We visited Dachau Concentration Camp on our way to Munich from Nuremberg. The day was grey and drizzly, which serves as the mood for a visit to this site. We read there was a debate after the war about what to do with all of these sites in Germany such as Dachau and Nuremberg’s Documentation Center. The decision was made to preserve these sites so visitors can always learn what truly happened here, and are better equipped to know how to stop things that happened in WWII from ever happening again.
Our visit started by walking through the same gate the prisoners walked through. The phrase “Arbeit macht frei” is on this gate. This phrase was on the entrance to several camps in the concentration camp system. It means “work sets you free”. Dachau was the first concentration camp opened in a system that grew to over 100 camps. Initially it was used in the 1930s to hold political prisoners. Later in the war it became what we all associate with the words concentration camp.
There is a detailed, heartbreaking exhibit in the former maintenance building. We learned about the concentration camp system, about Dachau, about its prisoners, about the life of prisoners, and the ultimate fall of the camp. There is a film in this area, but is recommended that children under 14 not see the film. We opted to pass this by as well. The visit is trying enough, and memories of our visit to the Holocaust Museum in Washington, DC mixed in with this visit, so we passed on the film.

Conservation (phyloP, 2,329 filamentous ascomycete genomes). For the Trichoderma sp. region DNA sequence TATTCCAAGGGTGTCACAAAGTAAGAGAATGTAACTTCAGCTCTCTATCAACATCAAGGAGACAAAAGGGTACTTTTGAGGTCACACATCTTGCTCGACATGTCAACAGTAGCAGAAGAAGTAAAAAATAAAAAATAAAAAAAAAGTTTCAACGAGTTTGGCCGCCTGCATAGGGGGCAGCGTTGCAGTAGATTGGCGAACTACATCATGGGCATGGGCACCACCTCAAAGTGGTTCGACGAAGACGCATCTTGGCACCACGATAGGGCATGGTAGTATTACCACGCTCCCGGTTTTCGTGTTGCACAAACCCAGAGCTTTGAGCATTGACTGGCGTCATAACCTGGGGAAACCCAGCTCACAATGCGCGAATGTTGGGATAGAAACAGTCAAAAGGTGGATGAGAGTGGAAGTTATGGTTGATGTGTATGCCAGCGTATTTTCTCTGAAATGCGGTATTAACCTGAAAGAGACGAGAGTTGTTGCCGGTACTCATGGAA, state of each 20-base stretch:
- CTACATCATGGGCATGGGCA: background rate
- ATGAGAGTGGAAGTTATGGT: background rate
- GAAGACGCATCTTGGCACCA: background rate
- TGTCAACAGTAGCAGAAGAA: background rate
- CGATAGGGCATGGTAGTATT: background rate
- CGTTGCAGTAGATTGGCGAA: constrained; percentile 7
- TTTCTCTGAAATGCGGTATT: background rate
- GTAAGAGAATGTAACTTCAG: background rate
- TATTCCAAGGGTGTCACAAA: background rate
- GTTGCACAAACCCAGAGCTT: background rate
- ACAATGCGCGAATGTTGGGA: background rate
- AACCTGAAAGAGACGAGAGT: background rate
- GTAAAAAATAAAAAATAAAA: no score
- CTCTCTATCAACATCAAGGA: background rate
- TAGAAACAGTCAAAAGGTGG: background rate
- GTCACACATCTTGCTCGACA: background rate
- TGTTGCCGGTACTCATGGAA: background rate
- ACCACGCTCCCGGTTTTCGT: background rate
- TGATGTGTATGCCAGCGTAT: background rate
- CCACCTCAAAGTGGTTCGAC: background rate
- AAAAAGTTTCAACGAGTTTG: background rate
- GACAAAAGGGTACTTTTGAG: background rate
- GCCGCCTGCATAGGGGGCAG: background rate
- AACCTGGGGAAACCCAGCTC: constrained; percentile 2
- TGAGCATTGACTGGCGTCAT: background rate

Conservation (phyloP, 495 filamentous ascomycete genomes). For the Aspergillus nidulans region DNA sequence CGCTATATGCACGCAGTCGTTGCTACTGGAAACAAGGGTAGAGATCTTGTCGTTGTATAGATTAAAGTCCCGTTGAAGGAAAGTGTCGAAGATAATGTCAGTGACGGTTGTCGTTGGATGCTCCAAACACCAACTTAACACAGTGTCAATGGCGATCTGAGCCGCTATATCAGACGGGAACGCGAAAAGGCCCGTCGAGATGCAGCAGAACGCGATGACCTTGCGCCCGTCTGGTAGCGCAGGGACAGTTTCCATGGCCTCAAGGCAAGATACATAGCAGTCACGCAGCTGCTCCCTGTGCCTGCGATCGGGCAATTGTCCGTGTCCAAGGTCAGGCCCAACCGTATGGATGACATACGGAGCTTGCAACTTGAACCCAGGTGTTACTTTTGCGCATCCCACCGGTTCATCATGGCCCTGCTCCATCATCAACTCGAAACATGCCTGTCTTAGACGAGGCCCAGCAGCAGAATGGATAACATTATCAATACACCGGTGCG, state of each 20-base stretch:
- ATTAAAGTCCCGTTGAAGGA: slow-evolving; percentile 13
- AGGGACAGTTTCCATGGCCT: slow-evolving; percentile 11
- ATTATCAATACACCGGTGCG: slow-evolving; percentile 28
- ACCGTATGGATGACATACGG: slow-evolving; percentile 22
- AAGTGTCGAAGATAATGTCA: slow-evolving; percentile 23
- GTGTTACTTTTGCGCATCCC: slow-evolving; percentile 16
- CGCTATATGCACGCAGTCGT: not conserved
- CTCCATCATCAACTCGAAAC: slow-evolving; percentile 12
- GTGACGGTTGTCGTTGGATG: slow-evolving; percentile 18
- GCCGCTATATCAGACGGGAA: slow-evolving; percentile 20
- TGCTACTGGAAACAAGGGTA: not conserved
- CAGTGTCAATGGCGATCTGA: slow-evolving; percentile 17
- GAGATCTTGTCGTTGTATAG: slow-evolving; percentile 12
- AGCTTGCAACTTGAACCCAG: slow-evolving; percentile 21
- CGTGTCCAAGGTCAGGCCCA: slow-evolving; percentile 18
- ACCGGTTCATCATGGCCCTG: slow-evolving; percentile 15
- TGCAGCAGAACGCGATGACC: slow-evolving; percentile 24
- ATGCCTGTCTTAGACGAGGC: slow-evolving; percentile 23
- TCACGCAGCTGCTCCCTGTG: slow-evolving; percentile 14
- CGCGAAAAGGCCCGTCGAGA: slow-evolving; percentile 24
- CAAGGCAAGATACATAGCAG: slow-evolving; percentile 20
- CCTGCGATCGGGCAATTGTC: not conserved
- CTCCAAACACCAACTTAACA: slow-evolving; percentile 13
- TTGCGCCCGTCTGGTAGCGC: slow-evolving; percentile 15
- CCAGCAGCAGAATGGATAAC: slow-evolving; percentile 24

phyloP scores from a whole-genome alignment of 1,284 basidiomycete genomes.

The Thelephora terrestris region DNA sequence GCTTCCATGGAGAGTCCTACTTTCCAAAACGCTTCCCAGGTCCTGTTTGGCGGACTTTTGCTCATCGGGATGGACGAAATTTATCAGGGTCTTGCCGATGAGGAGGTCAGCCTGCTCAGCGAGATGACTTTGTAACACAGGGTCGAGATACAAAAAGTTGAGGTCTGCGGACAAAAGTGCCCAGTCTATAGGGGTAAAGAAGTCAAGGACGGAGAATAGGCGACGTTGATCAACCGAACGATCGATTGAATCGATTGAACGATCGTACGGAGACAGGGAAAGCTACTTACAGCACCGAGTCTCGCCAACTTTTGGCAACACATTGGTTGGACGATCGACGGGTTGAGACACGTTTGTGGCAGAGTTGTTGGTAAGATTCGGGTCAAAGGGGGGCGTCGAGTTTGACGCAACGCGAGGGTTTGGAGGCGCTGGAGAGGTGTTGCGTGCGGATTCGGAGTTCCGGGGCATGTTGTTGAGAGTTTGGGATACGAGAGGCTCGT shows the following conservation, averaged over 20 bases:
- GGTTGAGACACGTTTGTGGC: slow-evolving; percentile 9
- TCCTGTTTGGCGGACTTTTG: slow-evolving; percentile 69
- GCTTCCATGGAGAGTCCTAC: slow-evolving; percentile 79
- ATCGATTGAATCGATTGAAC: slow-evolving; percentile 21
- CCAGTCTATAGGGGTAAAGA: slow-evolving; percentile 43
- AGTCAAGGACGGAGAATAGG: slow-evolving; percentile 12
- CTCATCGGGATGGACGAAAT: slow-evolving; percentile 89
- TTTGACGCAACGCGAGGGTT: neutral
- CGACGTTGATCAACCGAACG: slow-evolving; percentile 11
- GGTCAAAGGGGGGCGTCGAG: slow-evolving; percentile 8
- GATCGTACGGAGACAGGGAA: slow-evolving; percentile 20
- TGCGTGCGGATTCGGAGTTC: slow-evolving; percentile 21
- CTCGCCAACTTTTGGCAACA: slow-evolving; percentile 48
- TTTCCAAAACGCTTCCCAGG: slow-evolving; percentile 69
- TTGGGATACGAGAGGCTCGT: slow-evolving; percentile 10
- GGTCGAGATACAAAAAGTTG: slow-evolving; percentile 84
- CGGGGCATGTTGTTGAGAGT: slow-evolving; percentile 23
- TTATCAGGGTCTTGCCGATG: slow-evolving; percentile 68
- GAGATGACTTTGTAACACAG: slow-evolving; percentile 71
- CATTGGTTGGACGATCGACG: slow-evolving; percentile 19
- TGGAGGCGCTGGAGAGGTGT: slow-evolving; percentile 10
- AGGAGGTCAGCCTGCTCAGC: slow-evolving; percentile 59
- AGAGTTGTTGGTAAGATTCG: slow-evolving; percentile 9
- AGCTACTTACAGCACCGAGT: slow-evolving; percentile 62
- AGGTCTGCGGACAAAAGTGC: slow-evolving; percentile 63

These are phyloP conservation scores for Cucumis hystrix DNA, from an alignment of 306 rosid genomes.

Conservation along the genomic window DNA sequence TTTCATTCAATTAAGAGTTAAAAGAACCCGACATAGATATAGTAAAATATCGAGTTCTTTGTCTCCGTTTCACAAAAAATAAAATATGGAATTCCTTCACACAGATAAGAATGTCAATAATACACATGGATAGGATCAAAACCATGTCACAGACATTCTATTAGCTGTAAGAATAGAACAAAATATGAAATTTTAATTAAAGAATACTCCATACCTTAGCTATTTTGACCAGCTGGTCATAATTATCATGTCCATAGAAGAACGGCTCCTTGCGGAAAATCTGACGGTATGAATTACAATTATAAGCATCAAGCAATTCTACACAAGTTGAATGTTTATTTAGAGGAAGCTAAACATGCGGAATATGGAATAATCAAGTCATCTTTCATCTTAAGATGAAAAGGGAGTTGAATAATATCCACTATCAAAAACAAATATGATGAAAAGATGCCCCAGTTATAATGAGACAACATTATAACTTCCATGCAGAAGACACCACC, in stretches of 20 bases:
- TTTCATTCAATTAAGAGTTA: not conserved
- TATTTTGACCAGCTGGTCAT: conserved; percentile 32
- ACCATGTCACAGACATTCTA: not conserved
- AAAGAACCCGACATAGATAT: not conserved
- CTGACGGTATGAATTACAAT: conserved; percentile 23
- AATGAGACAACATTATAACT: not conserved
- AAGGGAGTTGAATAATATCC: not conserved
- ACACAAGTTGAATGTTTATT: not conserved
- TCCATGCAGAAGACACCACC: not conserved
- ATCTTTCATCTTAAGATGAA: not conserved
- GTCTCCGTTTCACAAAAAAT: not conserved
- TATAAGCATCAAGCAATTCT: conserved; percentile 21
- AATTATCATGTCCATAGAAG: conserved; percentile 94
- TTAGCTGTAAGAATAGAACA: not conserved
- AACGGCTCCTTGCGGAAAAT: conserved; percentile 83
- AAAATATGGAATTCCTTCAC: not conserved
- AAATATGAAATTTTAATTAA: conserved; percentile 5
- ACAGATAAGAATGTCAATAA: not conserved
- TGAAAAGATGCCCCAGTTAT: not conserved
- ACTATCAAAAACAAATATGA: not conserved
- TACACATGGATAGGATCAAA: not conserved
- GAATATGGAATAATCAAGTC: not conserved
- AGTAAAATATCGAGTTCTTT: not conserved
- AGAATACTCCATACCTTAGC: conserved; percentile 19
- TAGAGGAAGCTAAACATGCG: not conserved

Behind the maintenance building is a bunker where “special” prisoners were kept. Basically I’d say this is a solitary confinement building. You are able to walk down one hall and certain cells have displays in them or notes on who was imprisoned in the cell.
The International Monument is located between the bunkers and maintenance building. This is currently being restored, but the scrim bears an idea of what the building would look like with the monument in place. Below the monument are the ashes of unknown prisoners and the words “Never Again” on the wall in English, German, French, Hebrew, and Russian.
Two of the 34 bunkers have been reconstructed and contain exhibits. There are concrete footers and trees planned along the path of where the other 32 bunkers once stood. The path leads to three memorials: The Protestant Church of Reconciliation, The Catholic Mortal Agony of Christ Chapel, and The Jewish Memorial.
The last part of the visit is to the crematorium which includes a Russian Orthodox Chapel and a statue of the unknown prisoner.
There are no words to describe this visit. Is it something you want to see? Quite simply no. It is hard to see this, it is hard to look at the exhibits, it is hard to comprehend this could happen. Though this is something you do not want to see, especially when on a vacation, it is something you have to see in our opinion. We have to learn, we have to take some time to honor the victims, and we have to know how to stop this from happening ever again.